The other significant observation was the way that the (mostly Japanese) public interacted with the park and in particular the parades. Well in advance of the parade starting, people started staking their claim to a place in a very well ordered and defined manner.
Once these lines were established, the visitors then started removing their favourite Disney characters from their bags and placing them on the ground, facing the parade so as to watch it with them. It was cute but it did reinforce some of the pieces that I’d been reading about the difficulties that the younger Japanese generations have maturing.
We eventually headed back into the centre of Tokyo and went for a gorgeous and unchallenging bowl of ramen back at our new favourite haunt Ippudo in Shinjuku.
Our final day in Tokyo was spent in Shibuya and Shinjuku enjoying some last minute shopping.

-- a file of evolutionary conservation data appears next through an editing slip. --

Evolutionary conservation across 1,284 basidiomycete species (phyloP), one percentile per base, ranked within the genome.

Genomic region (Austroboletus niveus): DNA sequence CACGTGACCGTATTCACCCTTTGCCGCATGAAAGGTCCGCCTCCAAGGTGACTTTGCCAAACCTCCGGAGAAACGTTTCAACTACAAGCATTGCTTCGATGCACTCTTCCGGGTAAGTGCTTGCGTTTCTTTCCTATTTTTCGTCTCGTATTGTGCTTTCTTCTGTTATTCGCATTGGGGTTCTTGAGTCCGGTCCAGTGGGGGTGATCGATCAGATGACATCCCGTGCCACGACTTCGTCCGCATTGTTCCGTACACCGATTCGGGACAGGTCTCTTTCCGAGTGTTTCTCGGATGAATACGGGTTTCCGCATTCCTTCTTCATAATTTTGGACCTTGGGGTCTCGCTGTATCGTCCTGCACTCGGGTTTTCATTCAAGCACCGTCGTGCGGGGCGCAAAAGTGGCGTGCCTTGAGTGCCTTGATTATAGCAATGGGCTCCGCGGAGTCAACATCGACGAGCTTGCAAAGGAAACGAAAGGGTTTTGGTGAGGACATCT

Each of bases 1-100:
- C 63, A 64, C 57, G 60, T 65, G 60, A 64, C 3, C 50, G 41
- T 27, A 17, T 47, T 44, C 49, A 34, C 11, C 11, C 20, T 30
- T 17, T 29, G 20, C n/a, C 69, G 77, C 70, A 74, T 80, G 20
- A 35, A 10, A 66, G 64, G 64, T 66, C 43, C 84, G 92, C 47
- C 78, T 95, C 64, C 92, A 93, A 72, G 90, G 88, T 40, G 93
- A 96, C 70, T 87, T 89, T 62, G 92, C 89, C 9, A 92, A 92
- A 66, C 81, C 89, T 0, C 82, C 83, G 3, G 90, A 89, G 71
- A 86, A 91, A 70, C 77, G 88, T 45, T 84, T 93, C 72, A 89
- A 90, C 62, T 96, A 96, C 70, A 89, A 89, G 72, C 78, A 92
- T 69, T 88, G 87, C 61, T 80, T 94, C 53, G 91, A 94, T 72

First we headed down to Face Records, a specialist jazz shop near the Shibuya crossing. Stocking mostly vinyl, it was a fascinating way to spend an hour. I left with an armful of vintage Japanese jazz, with some assistance from the staff.
The girls took refuge in the next door And People cafe, a beautiful cafe like something out of a hipster Enid Blyton novel. Winding its way through several floors of the building adjacent to Face Records, it was a lovely stop off point before heading back to Shinjuku.
We were aware that a combination of clothes, vinyl and cooking utensils wouldn’t fit into our existing suitcases. As is often the way on our city breaks, we were left with a final day trek to a cheap luggage shop (and bizarrely we always find that the bags, holdalls and rucksacks that we buy in these emergency situations gets used more and lasts longer than our more carefully considered luggage purchases).